Grammar Quiz #3: Weak-Period Semicolons

By Mark Nichol

All but one of the following sentences incorrectly employs or omits a semicolon; revise sentences as necessary to demonstrate correct use of punctuation:

1. In 2000, the figure was 57 percent; in 2004, 63 percent.

2. We have come this far, we can’t give up now.

3. Sometimes she was willing to share these with the class and to read aloud, sometimes she wanted to remove herself from class discussions.

4. He understands diffusion, osmosis, facilitated diffusion, concentration gradients, pores, and pumps; all processes essential to understanding life systems.

5. This number includes shimmering salmon blocked from their upriver migration in the Northwest; and the ancient sturgeon that once spawned in thirty-five coastal rivers from Maine to Florida and is now confined to two.

Answers and Explanations

Semicolons serve one of two functions: They separate two independent clauses in a sentence when no conjunction links the clauses, and they separate items in run-in lists when at least one of the items is itself a list or otherwise includes a comma. Each of these sentences either requires a semicolon in place of a comma because the punctuation separates independent clauses, or it has a semicolon that should be a comma because the clauses are not independent:

1.
Original: In 2000, the figure was 57 percent; in 2004, 63 percent.
Correct : In 2000, the figure was 57 percent; in 2004, 63 percent.

When a sentence consists of two parallel independent clauses but the repetition of part of the second clause is omitted because the elided phrase is implied, a semicolon should still be used despite the fact that the second clause appears not to be independent. This sentence, in which repetition of the phrase “the figure was” has been omitted between the second year and the second percentage, is correct.

2.
Original: We have come this far, we can’t give up now.
Correct : We have come this far; we can’t give up now.

3.
Original: Sometimes she was willing to share these with the class and to read aloud, sometimes she wanted to remove herself from class discussions.
Correct : Sometimes, she was willing to share these with the class and to read aloud; sometimes, she wanted to remove herself from class discussions.

4.
Original: He understands diffusion, osmosis, facilitated diffusion, concentration gradients, pores, and pumps; all processes essential to understanding life systems.
Correct : He understands diffusion, osmosis, facilitated diffusion, concentration gradients, pores, and pumps, all processes essential to understanding life systems.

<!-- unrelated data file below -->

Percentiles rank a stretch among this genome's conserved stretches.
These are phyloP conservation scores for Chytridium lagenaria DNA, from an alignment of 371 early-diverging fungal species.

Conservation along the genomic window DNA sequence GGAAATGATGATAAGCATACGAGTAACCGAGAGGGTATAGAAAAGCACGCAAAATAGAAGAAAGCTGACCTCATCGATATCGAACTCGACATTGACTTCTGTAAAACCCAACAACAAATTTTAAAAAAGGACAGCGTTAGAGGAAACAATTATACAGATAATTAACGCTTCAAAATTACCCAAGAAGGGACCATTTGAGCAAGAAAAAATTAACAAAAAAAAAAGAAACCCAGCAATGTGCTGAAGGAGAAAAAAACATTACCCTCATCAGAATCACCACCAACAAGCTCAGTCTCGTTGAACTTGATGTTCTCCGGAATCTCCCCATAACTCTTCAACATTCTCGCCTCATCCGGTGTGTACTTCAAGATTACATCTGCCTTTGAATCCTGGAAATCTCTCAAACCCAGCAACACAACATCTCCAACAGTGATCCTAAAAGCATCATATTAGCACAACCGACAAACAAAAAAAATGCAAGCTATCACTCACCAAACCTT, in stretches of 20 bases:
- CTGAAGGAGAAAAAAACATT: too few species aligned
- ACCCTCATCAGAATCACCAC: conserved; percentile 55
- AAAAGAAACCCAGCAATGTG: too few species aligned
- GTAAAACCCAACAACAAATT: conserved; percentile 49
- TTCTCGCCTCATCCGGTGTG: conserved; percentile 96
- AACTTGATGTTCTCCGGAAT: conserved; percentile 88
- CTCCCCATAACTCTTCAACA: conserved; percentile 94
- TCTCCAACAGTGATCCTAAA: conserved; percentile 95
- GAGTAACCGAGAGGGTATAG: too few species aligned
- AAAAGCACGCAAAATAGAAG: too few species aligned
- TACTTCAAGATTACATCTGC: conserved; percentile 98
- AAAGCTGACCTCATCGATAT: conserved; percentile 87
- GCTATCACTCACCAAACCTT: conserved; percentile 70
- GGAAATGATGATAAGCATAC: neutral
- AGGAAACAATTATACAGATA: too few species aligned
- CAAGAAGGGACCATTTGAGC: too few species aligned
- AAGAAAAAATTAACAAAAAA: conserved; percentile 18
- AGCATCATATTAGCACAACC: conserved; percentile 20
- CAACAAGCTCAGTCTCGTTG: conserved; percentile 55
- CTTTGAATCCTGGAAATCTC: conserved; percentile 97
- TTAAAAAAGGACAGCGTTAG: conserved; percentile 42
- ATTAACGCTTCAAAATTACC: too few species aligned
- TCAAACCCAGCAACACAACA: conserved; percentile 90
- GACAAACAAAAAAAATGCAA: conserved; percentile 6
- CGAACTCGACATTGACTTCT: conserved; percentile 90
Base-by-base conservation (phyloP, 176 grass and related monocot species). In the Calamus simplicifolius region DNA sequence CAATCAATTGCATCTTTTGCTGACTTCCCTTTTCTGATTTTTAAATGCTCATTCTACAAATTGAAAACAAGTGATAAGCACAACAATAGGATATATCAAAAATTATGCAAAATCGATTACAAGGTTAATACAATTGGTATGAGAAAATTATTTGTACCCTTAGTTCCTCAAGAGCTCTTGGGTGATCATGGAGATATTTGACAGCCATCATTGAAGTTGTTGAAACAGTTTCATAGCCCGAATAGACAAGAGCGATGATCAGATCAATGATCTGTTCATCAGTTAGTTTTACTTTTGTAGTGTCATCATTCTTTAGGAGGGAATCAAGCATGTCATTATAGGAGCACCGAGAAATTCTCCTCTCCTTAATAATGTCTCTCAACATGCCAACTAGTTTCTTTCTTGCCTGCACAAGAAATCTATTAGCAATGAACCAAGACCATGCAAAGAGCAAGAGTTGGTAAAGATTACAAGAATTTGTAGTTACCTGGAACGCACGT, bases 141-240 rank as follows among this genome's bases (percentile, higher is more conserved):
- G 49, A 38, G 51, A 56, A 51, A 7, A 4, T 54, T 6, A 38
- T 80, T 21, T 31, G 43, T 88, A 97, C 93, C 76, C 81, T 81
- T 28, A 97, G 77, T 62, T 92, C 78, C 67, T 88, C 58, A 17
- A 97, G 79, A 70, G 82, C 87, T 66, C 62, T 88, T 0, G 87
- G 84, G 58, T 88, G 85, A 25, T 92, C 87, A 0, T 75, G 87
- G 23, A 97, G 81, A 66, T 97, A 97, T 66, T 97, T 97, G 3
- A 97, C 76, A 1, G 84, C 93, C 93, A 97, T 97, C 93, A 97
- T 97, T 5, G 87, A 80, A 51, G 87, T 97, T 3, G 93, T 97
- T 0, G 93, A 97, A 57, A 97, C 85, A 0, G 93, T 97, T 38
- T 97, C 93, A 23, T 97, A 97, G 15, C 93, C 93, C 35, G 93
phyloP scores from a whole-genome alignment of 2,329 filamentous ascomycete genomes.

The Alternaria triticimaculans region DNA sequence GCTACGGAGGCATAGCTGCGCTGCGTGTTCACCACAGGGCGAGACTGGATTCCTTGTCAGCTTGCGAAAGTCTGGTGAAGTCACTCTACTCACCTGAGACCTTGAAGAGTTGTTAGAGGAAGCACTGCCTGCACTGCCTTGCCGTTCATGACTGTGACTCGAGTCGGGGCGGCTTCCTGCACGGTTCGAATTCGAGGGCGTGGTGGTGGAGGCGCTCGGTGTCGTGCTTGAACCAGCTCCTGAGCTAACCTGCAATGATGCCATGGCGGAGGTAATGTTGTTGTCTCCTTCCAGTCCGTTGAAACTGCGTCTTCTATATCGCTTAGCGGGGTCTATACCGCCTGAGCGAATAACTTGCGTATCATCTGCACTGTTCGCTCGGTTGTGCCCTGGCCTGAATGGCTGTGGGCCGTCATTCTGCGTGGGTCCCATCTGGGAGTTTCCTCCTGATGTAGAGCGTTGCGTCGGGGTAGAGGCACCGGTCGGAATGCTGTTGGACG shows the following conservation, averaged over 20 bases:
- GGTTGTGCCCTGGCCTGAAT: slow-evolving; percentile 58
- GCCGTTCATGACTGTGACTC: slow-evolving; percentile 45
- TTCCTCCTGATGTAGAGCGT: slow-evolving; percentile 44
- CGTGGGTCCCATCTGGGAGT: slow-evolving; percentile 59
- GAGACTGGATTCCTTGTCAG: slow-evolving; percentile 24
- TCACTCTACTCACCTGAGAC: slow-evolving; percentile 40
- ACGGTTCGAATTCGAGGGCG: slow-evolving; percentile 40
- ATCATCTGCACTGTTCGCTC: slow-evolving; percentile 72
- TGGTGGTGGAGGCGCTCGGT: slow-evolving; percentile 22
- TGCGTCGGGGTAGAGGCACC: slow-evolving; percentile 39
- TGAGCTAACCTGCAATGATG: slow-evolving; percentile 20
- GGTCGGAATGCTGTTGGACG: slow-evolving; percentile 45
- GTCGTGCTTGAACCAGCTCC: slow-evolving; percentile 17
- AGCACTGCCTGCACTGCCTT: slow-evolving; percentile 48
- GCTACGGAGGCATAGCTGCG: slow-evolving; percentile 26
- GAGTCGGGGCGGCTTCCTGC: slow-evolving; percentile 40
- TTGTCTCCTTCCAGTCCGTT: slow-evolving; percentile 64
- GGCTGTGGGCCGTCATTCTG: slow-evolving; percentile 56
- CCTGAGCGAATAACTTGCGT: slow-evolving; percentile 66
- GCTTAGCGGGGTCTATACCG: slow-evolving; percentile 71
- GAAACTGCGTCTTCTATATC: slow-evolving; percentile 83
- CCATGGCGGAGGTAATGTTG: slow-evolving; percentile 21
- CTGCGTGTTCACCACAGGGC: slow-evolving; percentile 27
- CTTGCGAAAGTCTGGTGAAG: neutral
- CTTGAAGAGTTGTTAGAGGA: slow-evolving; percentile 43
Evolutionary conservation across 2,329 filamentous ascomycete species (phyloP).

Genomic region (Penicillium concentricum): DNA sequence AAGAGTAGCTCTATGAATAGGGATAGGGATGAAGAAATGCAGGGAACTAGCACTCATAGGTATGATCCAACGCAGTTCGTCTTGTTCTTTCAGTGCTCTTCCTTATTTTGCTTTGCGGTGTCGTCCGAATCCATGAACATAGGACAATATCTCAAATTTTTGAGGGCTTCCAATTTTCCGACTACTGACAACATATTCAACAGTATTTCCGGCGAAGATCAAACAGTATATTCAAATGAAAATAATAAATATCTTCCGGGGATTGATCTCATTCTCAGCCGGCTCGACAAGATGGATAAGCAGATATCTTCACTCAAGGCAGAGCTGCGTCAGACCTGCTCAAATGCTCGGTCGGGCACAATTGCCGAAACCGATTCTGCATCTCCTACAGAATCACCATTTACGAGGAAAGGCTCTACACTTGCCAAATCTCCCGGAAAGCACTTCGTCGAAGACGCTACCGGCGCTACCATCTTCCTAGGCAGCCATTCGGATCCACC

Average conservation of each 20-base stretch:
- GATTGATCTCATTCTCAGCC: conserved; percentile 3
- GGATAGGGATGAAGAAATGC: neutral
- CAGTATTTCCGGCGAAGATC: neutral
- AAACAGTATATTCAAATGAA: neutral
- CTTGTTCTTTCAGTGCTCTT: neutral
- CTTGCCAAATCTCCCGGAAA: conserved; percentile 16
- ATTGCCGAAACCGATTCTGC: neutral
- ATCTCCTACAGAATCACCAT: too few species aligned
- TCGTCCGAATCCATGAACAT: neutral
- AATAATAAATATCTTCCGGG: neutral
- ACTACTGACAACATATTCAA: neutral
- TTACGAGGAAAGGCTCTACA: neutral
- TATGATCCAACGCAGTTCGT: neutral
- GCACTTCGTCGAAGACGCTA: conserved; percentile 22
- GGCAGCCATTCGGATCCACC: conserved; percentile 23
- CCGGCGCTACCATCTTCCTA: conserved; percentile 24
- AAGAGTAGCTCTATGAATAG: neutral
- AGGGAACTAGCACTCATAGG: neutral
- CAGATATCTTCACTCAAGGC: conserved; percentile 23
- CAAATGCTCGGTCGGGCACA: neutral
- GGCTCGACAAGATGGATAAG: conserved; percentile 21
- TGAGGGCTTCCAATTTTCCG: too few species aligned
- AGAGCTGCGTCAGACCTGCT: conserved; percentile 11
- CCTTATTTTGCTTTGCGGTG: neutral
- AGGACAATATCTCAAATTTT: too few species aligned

5.
Original: This number includes shimmering salmon blocked from their upriver migration in the Northwest; and the ancient sturgeon that once spawned in thirty-five coastal rivers from Maine to Florida and is now confined to two.
Correct : This number includes shimmering salmon blocked from their upriver migration in the Northwest and the ancient sturgeon that once spawned in thirty-five coastal rivers from Maine to Florida and is now confined to two.

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4 Responses to “Grammar Quiz #3: Weak-Period Semicolons”

  • Roberta B.

    I still disagree with #4. I believe it is correct to write “She made it on to the girls basketball team.” The term “girls” describes the team, not girls’ as a possessive. The team is made up of girls, not the team belongs to the girls. The one I see frequently is Homeowners Association. It is an association comprised of homeowners…….even though they typically do own both their homes and the association.

  • venqax

    I tend to agree with Roberta B. Whenever there is a choice between using an apostrophe and not, I vote not. My personal irritant on this is the Department of Veterans’ Affairs, which could have preferably been the Department of Veterans Affairs. In that case the affairs do belong to veterans, generally speaking (;) but they are also affairs that simply have to do with veterans.

    Why are Mother’s and Father’s Days written as singulars? That does not seem to make any sense. The days commemorate mothers and fathers as a class of people. It’s not, Ed’s Mother’s Day or the Day for Hilda’s Father.

  • Dale A. Wood

    So right, so right, so right is the correction!
    Original: The assignment is to identify and discuss “Great Expectations”’s theme.
    Correct : The assignment is to identify and discuss the theme of “Great Expectations.”
    As I have mentioned before, I think that SO MANY writers are mentally handicapped about prepositional phrases nowadays. They cannot create them or use them correctly, though sometimes they can use fixed phrases like “The United States of America,” “the War of 1812,” “the city by the sea,” “He ran out of his burning house sans clothing,” and maybe even “Frankfurt am Main,” but w/o realizing that this one has a prepositional phrase in it.”
    There was a case recently in which someone pointed out how ugly the term “statistics’s” is. Well, the word “statistics” does not even have a possessive, either, and this was not pointed out. Inanimate objects and abstract ideas are incapable of possessing anything, and so they do not have possessive cases. So, we need to write and say things like “the difficulty of statistics” and “the chairman of the department of statistics.”

  • Dale A. Wood

    There is a prominent episode of the original series of STAR TREK, one that starred Joan Collins. Most writers of today would not write the title of it this way, and they are possibly baffled by it:
    “The City on the Edge of Forever”. Two prepositional phrases in series.
    Equally baffling to many are titles like “From Russia with Love”.

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